Most people think of city landscapes as simpler, diminished versions of the wild forests and free-flowing streams found in remote places. But in a series of studies published Sept. 10, 2014 in a special issue of the journal Biogeochemistry, scientists specializing in urban ecosystems say just the opposite is true. Urban landscapes are more complex than they seem, and from coast to coast these ecosystems can work in surprisingly similar ways, regardless of local conditions. And they have the potential to change quickly -- for better or worse -- depending on how people manage them.
In 14 studies, scientists from across the U.S. examined the impacts of human actions on the geology, chemistry and biology of urban ecosystems. The studies were carried out in a broad range of climates from Boston and Baltimore to San Juan, Puerto Rico;Tucson, Arizona; and Southern California, including sites in the National Science Foundation's Long Term Ecological Research (LTER) network. Results were published in a special issue of Biogeochemistry exclusively devoted to urban ecosystems, edited by University of Maryland geologist Sujay Kaushal and University of New Hampshire ecologists William McDowell and Wilfred Wollheim.
"Urban ecosystems change relatively quickly in response to human activities," says Kaushal. "These changes can result in rapid losses of ecosystem functions, like flood protection and pollution filtration, or they can result in progress toward ecological health and productivity. The difference depends in large part on how they are managed."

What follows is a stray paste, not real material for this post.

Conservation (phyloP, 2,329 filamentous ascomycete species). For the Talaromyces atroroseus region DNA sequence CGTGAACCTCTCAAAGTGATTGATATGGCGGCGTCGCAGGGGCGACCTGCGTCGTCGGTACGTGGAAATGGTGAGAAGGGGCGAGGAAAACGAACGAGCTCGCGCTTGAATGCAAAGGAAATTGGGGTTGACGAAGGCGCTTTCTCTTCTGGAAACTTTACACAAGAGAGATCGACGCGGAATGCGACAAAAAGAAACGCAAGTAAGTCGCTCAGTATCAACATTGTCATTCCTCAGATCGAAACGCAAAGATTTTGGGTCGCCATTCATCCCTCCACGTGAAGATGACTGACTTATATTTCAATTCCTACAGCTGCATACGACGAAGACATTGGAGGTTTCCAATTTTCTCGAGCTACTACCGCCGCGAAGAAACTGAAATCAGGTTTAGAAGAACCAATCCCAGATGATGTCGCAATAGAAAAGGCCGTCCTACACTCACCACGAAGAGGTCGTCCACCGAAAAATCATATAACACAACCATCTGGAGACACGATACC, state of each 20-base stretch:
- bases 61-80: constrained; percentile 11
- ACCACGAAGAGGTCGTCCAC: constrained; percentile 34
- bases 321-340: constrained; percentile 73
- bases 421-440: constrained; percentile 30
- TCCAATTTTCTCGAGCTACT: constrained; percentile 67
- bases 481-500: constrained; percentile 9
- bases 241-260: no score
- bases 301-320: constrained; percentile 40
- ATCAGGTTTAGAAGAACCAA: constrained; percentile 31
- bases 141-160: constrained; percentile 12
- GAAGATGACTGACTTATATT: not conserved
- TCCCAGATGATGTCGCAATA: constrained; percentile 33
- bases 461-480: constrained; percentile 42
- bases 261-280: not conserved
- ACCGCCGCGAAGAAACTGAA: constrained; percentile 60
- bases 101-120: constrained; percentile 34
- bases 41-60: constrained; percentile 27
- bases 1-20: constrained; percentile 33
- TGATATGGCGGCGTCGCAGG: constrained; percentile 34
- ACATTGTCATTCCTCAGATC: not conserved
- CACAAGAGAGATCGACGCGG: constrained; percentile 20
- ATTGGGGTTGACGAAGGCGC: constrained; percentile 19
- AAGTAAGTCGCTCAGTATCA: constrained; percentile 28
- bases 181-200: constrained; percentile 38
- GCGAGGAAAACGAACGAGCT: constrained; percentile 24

In an overview article, Kaushal, McDowell and Wollheim point out some key factors that affect the evolution of urban ecosystems. For example, the streams, lakes and land surfaces that make up cities' watersheds show consistent patterns of change over time:
"There is a lot of good urban restoration work underway," says McDowell, "but often it only has a short-term effect, because urban watersheds follow their own evolutionary paths. For example, utility managers may build a stormwater retention pond to capture polluted runoff, such as excess nitrogen from urban runoff. And it may work very well for a few years. But then it fills in with sediment, and becomes a wetland, and it's no longer working the way the engineers designed it to work."
"We hope scientists, managers and citizens will work together to make decisions that allow for what we call 'urban evolution,' -- that is, changes in the ecology of cities over time, " says Kaushal. "If we do that, we can find effective ways to understand and manage the trajectory of urban ecosystems, from decline towards sustainability."
"This synthesis brings the power of evolutionary biology to understanding ecosystem processes in urban environments, some of the most rapidly changing habitats globally," says Saran Twombly, NSF's LTER program director. "Merging evolutionary biology with ecosystem sciences is an exciting frontier for long-term ecological research, beginning with this issue on biogeochemical cycles."
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